At this year’s “stronger, focused and more resilient” themed celebration, more than 700 Black graduating seniors poured into the arena and received golden BCON medallions from community leaders. The tradition, conceived by Claude G. Perkins, the first African American superintendent of the Clark County School District, honors the African origins of graduates to bring about a sense of pride and community.
The ceremony opened with a call for togetherness from Lawrence Weekly, the chief of staff and director of diversity at the College of Southern Nevada, who noted the event grew out of a small Westside church into what is now a large event at UNLV.
“This is where 89106 meets 89030 – and all those other ZIP codes in between,” said Weekly, referring to predominantly Black neighborhoods. “This is when we come together and celebrate – tonight.”
Weekly, also a former Clark County commissioner whose district included the Historic Westside neighborhood, said attendees should be proud of their children and community.
“We’ve dealt with the worst pandemic of our [modern] mankind,” he said. “Guess what – look around – you survived, and you are here, and we are loving it!”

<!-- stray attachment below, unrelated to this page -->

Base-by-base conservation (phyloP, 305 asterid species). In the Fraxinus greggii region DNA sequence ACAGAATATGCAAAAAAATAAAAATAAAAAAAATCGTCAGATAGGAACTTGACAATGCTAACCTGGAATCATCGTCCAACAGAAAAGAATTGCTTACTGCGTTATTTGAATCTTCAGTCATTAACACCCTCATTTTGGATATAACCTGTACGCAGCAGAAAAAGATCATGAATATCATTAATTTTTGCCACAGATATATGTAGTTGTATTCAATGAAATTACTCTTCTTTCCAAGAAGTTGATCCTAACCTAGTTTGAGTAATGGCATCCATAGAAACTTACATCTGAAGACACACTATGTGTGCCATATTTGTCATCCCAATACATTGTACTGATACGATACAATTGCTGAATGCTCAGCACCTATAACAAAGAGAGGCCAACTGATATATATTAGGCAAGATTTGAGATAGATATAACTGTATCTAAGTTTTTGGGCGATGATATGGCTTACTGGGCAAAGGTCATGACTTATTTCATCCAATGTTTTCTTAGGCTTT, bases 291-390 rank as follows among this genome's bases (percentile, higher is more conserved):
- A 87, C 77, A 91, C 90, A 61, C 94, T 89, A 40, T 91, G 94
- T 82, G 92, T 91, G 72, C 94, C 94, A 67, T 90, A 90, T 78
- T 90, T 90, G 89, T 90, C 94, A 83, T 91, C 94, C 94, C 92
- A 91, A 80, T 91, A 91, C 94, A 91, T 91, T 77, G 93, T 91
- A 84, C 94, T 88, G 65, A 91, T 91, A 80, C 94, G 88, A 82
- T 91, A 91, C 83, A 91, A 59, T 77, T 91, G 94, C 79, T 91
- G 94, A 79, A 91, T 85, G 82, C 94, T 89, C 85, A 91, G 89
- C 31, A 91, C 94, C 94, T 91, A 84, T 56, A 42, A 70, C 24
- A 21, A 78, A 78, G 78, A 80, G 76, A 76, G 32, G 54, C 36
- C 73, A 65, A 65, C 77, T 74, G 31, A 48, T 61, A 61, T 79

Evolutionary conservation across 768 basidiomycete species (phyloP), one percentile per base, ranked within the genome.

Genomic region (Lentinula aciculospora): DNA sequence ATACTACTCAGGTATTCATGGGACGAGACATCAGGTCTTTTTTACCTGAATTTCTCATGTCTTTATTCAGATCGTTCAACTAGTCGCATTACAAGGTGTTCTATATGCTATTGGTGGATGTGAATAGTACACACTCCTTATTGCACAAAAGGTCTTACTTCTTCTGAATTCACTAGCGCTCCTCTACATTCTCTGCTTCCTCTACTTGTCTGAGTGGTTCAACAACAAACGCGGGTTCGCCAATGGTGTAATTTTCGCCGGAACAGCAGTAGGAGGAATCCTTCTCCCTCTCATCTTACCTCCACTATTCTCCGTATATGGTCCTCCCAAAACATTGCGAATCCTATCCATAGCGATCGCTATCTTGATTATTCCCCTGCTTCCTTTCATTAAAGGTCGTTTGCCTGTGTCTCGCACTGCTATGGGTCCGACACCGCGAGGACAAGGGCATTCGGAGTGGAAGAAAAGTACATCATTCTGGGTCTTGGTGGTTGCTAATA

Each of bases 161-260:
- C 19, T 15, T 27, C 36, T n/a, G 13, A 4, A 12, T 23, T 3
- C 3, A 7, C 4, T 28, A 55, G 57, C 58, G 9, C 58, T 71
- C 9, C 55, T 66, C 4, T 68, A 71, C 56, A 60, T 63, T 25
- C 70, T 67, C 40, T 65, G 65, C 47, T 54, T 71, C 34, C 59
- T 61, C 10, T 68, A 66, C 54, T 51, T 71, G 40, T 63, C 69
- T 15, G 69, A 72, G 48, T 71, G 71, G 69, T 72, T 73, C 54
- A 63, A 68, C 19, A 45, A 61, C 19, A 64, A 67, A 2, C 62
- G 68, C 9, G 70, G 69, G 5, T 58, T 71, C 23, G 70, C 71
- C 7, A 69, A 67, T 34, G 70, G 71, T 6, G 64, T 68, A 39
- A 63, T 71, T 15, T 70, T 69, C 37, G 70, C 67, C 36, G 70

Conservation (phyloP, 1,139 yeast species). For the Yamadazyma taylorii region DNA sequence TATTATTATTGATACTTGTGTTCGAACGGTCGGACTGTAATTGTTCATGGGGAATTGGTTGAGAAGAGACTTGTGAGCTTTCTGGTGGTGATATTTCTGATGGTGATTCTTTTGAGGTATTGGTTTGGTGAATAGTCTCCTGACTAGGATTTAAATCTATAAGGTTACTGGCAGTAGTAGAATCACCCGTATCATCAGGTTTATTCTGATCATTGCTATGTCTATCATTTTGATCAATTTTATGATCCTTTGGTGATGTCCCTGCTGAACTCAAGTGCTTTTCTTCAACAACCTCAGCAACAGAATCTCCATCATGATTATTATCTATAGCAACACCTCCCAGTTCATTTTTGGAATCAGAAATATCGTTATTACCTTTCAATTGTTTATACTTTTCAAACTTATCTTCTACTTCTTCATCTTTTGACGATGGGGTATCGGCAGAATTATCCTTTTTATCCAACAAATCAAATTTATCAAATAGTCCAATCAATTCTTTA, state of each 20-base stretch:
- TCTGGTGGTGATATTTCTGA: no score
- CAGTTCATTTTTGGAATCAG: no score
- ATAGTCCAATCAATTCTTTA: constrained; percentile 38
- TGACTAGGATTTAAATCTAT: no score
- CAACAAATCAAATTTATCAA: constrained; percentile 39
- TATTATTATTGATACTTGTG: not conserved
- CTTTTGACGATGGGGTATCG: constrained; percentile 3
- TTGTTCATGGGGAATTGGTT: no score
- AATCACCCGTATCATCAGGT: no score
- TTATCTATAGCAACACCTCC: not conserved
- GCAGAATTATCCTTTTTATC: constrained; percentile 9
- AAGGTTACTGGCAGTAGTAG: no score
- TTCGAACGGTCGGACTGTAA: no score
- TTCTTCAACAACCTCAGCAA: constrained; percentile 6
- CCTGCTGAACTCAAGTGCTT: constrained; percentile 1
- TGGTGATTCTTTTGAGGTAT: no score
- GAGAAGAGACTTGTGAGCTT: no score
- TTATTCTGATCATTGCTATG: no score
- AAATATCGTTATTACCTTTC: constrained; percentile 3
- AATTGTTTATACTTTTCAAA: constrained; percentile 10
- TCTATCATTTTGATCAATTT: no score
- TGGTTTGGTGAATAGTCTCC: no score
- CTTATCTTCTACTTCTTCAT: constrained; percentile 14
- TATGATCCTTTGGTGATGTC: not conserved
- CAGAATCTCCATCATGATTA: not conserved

A crowd of about 6,000 people cheered, danced, and recorded themselves and their loved ones. Students dressed in all-black attire and wore traditional, colorful kente stoles.
With no caps for this ceremony, a diversity of natural and African-inspired hairstyles flooded the arena, including afros, scalp braids and styled locs, drawing on similar aesthetics from the 1960s Civil Rights Era.
Community leaders hope these ceremonies are a bridge for Black youth into a legacy of pride, community spirit and academic achievement, even in the wake of racist incidents at Las Vegas schools in recent years and ongoing discord at school board meetings over critical race theory.
Graduating Black seniors gained insight into their heritage as speakers shared the history of BCON and leaders who paved the way before them after awarding five seniors with college scholarships.
“So I challenge you to carry the torch,” said education expert Tavis Wade-Jones, the keynote speaker. “Make your new journey be meaningful.”
Wade-Jones gave a 15-minute speech about triumph and overcoming negative projections about her educational abilities directed at her by her fifth-grade teacher. She told students they were champions and that with hard work and intentionality they can always be achievers.
For McCormick, the celebration was especially important in light of the academic and mental health struggles she faced before ultimately passing all of her classes, with the help of family members who offered encouragement and advice.
“It might not be a big deal, but I almost didn't make it [to graduation], in more ways than one,” she said. “So it's a big deal for me.”
This article has been updated at 3:10 p.m. on 5/27/22 to correct McCormick's diagnosis and the artistic activities she is involved in.